Marathon training is in full swing, and since humidity levels have settled around the “Must Possess Gills to Breathe this Air” mark for the past week or two, hydration has become one of the most important parts of training. Having grown up in New England and spent my young adulthood mainly in the Northeast, I had never experienced a tropical summer before moving to Hawaii and could not have imagined how sticky and hot it is. As I settled in to my new island life, my hydration belt quickly became one of my favorite pieces of equipment.
I bought my hydration belt earlier this summer at Be Fit Kailua. I had stopped by the store merely to browse, but as I turned the belt over in my hand, I realized that I had been using the heat and threat of dehydration as an excuse to keep my runs short, so I bought it. The belt I have is made by FuelBelt and is fastened around my waist with velcro. Two small water bottles (maybe 6 ounces?) sit behind me, one on each of my love handles, and a small zippered pouch sits, easily accessible, on my hip. The bottles rest in a holster and can be slid out and replaced easily so that I can continue running while I sip.
Wearing the belt took a little getting used to. At first, I found the bouncing of the water bottles annoying and, even now, I occasionally think I hear someone or something coming up behind me when I’m actually just hearing the sound of water sloshing. Any issues I have with the FuelBelt are erased by the benefits of wearing it. The obvious benefit is that, like a camel, I have a source of easily accessed, guaranteed fresh and clean water with me at all times. I watch others in my running group struggle with hydration- will there be water fountains? Can I find a good place to stash my water bottle when I get tired of carrying it? Will someone think my stashed water bottle is an orphan and will it be adopted by the time I return for it?- and I’m glad I’ve eliminated this from my list of marathon training worries.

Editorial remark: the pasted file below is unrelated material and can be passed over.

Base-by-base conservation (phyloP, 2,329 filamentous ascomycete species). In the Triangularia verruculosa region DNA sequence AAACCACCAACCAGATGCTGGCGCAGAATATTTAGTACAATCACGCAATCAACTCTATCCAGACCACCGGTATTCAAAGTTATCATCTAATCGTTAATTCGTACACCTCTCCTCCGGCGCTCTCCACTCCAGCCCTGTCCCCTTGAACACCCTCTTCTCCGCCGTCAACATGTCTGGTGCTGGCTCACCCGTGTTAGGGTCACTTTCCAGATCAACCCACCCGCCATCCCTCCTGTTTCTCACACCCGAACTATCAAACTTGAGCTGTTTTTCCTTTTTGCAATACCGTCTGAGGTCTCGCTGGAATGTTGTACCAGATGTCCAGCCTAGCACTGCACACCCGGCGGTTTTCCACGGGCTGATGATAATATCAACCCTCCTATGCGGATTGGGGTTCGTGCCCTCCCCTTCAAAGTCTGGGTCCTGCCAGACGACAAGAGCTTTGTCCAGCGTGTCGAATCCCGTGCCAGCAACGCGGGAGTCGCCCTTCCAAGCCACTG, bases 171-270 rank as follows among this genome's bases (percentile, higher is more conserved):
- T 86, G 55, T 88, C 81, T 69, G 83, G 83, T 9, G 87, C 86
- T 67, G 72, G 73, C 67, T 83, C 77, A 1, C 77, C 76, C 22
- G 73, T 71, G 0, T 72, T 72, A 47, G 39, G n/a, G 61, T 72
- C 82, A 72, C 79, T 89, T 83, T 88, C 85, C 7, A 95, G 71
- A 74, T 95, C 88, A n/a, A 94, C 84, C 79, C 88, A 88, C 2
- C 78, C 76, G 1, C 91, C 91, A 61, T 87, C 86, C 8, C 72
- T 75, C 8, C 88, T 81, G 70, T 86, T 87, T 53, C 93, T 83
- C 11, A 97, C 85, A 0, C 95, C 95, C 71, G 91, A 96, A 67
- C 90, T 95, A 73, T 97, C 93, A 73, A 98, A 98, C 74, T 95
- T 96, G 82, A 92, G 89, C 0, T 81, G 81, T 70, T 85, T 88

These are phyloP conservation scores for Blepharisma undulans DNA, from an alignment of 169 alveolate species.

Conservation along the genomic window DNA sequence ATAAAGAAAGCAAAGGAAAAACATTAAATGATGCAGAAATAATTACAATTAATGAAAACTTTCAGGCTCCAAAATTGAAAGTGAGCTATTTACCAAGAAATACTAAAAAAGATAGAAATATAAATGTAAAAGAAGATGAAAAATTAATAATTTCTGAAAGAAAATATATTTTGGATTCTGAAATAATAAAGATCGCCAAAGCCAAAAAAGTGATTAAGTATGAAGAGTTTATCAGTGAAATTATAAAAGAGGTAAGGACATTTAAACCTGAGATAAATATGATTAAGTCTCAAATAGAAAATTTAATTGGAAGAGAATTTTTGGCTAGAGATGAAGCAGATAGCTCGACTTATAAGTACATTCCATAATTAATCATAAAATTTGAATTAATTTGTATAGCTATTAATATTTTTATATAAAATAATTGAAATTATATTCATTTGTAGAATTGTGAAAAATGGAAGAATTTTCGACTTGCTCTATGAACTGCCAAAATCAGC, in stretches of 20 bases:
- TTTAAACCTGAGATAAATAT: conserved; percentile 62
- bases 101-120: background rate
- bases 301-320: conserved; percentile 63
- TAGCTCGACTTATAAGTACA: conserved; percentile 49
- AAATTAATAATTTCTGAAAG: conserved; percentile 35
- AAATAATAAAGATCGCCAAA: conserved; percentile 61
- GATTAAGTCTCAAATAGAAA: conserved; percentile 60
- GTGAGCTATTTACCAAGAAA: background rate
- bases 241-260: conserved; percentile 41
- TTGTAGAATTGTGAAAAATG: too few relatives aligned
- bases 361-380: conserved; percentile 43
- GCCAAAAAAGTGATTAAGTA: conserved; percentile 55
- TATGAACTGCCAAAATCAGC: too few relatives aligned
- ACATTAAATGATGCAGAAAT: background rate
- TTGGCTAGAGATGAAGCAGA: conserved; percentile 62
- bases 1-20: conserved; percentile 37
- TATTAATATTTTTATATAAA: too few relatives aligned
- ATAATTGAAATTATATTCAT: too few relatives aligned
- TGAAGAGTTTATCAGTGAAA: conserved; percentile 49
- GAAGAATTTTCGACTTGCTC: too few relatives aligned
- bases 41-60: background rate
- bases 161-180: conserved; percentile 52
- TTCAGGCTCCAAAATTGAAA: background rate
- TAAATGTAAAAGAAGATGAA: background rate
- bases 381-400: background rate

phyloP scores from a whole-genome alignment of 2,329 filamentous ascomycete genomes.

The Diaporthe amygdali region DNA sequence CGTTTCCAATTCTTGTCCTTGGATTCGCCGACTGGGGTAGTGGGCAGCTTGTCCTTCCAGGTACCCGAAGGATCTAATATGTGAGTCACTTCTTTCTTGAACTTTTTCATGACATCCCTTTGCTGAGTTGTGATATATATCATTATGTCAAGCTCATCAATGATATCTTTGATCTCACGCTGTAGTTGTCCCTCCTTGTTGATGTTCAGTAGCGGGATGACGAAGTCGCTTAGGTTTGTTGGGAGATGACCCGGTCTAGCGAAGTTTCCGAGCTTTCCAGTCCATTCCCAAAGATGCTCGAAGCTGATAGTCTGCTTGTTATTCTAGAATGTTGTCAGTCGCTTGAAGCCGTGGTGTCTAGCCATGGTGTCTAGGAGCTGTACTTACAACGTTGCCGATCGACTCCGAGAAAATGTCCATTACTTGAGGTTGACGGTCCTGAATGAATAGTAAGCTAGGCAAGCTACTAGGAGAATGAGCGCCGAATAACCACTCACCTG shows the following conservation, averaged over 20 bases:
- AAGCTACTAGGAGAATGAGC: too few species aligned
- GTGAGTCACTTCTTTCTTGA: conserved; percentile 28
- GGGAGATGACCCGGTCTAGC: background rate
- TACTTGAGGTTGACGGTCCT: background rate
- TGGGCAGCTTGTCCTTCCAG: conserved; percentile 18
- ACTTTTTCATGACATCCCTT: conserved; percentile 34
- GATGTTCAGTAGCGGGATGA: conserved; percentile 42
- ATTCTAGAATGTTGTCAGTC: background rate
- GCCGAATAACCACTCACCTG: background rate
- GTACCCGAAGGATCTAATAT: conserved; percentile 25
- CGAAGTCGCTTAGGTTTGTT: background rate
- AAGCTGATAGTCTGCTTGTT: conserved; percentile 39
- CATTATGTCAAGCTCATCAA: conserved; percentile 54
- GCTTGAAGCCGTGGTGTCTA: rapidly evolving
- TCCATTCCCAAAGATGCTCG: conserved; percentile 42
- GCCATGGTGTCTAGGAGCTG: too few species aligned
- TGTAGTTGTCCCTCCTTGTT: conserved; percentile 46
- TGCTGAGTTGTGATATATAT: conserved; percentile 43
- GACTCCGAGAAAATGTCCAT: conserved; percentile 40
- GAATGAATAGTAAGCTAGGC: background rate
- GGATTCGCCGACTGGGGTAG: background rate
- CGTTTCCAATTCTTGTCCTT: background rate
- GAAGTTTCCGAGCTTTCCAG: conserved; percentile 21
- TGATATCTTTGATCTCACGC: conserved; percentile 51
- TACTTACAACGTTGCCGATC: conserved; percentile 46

I saw somebody with a backpack style hydration pack, but I like that the belt covers very little surface area so that I can catch whatever breeze is available. A few people have the hand grip water bottle which features a strap you put your hand through so that you aren’t actually carrying your bottle, but it is firmly attached to you, but I like that my hands are free for more important things like wiping sweat from my brow, picking wedgies, and clasping together, raising them to the sky, and pleading with whichever deity sees fit to end my suffering.
This week, our Tuesday run focused on building endurance with hills and Thursday’s run was geared toward increasing our speed. Each run was a little less than 4 miles long, but, as they both focused on things I am neither particularly fond of nor excel at, I found them just as challenging as the longer runs. Today’s long run was grueling but fantastic. We met at the Ho’omaluhia Botanical Garden in nearby Kaneohe and ran through the garden, to the Ko’olau Golf Club and back again. Although the hills were more difficult than I thought they would be and the 7.5ish miles make this my longest run to date (!), the scenery was so green, so lush, so indisputably tropical that I really enjoyed today’s run. I need to go back and take some photos (the zippered pouch on my FuelBelt has space for keys, chapstick and money, but not the iPhone 6) to share with you, but imagine a place where a non-animated version of the movie Fern Gully could be filmed, and you’ve captured the Ho’omaluhia Botanical Garden perfectly.